A Shade-less Schoolyard in an LA School, photo by Richard Hartog

A Shade-less Schoolyard in an LA School, photo by Richard Hartog

I love LA, I really do.  I relish its oddities and non-conformity to conventional, older, urban models. But at times the oddities tip over into the bizarre, even dangerous, such as the severe lack of shade in schools and public spaces in a region that bakes under near-equatorial sun. In a way that I hope does not sound too preachy, we explore this topic today: why is sun-kissed LA so lacking in shade? What is the impact on children, on pedestrians? And what role does design — of landscaping and of shade structures — play in providing relief. The guests are great: Jane Houlihan, of Environmental Working Group, who shares the shocking news about how many sunscreens do NOT work; Emily Green, a horticulturalist and environmental activist and reporter; James Rojas, an urban planner with Metro who has carved out his own unique niche working with communities on envisioning local improvements through making interactive models of found objects;  and Lorcan O’Herlihy, gifted architect whose firm, LOHA, was just selected as Firm of the Year by the AIA/LA. His projects include 825 Habitat and 1140 Formosa condos in West Hollywood, and he has designed bus shelters for Santa Monica, based on the movement of the sun.

Plus, rumors have been circulating that Eli Broad has picked a provisional site and architect for his new museum for his Foundation’s art collection. The Broad Foundation states that no final determination has been made, and that they are still considering sites in both downtown Los Angeles and Santa Monica. But  the LA Times’ Christopher Hawthorne  reports that Broad appears to be leaning towards downtown, and towards the New York firm of Diller, Scofidio and Renfro from a line-up of six heavy-hitting architects: four Pritzker prize-winners — Rem Koolhaas, SANAA, Herzog and de Meuron, Christian de Portzamparc – and Foreign Office Architects. If Diller, Scofidio and Renfro were to be the choice, it could be interesting for Los Angeles. They have been darlings of the archi-world for many years but captured the public imagination last year with their amazing design, conceived in partnership with James Corner of Field Operations, for the High Line, the must-visit urban intervention in Manhattan that transforms a disused raised rail line into a park. Christopher Hawthorne tells us a bit about the firm and then journalist Coralie Garandeau gives us an intriguing perspective on Eli Broad, from the vantage point of the French, who are used to state-run support of public architecture and a fascinated by the idea of an individual exercising Mitterand-like power of patronage.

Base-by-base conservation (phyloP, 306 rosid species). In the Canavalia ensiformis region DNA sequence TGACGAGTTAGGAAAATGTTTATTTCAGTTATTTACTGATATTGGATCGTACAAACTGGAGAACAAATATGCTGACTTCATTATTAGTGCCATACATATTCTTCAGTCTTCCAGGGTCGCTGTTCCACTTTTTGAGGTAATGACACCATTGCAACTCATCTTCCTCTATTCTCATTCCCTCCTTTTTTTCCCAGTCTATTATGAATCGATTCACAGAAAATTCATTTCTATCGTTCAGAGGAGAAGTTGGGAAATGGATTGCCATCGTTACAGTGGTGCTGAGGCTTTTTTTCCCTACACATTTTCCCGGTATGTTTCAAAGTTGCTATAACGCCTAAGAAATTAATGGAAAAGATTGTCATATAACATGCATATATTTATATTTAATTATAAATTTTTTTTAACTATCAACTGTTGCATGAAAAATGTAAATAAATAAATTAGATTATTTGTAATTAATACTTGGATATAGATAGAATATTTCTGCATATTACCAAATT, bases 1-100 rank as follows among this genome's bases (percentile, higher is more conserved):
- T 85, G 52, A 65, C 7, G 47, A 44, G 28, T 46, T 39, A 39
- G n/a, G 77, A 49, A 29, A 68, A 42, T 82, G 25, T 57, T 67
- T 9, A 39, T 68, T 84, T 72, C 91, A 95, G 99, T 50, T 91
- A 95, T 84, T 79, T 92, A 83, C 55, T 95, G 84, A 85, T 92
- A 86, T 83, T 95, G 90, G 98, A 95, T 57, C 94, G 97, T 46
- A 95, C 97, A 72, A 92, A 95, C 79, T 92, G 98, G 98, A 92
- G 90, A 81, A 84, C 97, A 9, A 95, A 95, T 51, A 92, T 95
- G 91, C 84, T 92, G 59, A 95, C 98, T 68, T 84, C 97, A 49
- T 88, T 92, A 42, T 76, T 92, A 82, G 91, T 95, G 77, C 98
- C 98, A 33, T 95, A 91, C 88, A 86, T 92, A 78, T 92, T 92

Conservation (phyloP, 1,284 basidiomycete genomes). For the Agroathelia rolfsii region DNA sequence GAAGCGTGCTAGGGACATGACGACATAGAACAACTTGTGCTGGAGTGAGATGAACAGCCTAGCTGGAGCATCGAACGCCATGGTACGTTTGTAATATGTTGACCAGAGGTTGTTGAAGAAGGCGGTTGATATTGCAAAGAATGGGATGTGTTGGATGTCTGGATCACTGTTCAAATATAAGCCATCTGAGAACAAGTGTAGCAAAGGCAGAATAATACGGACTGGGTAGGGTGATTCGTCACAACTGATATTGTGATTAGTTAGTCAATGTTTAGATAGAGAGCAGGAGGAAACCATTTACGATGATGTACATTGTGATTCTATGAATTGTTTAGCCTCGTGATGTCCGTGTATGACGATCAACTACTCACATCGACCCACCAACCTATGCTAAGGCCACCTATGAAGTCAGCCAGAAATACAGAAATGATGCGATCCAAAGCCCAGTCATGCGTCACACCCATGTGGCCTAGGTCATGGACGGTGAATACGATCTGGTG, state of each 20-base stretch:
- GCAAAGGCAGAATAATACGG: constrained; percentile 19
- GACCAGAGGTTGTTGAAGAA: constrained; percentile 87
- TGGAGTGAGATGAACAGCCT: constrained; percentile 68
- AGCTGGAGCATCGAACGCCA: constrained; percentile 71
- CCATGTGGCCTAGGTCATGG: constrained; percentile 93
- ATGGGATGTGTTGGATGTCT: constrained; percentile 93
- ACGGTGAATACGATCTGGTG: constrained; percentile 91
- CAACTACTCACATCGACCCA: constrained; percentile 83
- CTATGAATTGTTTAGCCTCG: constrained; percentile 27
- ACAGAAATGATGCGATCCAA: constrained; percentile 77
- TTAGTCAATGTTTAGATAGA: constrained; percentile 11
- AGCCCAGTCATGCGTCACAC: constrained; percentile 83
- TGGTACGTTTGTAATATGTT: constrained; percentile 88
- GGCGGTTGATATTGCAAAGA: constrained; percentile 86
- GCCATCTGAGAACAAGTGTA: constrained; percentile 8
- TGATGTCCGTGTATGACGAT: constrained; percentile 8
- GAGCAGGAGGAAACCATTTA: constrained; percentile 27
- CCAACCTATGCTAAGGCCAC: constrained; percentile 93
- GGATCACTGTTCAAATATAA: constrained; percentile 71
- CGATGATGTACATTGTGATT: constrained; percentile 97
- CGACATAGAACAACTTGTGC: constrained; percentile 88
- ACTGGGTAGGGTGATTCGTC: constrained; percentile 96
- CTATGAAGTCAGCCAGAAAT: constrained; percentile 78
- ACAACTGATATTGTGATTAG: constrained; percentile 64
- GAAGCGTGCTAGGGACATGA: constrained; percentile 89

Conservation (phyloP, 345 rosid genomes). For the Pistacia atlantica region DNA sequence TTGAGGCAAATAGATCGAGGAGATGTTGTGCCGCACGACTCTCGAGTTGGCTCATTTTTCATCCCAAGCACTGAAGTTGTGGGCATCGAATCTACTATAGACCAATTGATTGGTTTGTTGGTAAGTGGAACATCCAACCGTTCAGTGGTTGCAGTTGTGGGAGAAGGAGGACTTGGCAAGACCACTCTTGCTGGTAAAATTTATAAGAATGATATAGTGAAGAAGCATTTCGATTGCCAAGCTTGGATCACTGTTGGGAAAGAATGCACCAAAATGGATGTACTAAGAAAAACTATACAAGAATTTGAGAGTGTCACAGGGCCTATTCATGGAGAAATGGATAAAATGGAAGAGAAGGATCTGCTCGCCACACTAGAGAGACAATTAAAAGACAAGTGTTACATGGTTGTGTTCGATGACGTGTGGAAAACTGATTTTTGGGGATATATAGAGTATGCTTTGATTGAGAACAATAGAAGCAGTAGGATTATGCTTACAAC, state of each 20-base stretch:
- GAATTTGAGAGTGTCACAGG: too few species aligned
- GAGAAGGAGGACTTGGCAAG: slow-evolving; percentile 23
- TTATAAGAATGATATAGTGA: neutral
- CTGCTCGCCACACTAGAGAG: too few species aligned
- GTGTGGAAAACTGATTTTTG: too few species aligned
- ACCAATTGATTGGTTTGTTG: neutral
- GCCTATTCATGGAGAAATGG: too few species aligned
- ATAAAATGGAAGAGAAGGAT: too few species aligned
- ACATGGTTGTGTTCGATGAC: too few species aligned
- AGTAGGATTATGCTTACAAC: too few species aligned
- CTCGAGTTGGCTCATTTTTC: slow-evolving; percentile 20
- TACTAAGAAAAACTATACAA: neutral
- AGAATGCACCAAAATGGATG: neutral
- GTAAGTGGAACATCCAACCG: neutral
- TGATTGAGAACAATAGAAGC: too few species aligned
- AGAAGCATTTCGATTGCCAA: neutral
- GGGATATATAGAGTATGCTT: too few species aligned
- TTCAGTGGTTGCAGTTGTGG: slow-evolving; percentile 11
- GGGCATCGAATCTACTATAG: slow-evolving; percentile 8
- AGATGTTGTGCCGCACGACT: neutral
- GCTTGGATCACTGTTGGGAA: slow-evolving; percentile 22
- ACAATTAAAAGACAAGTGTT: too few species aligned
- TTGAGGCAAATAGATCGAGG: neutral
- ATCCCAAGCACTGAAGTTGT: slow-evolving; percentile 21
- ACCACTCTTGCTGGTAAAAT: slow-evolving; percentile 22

And last but not least, the ever entertaining Michael Sylvester, Brand Director for Dwell on Design, offers up some of the highlights at this year’s DOD. And Alissa Walker spreads the news about Dwell on Design and an accompanying event called City Listening in this DnA Blog. Note: For Dwell on Design, DnA listeners receive $15 off the Dwell Exhibition Plus Ticket (50% off the 2-day Weekend Pass) if they purchase tickets before June 23 with the code: DWELL8B For City Listening II, DnA listeners receive 20% off all tickets with the code: dwell

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  • http://localecologist.blogspot.com Georgia

    I am interested in the comment that Los Angeles used to have a lot of trees in the public realm. Where can I find out more information about this? Thank you.

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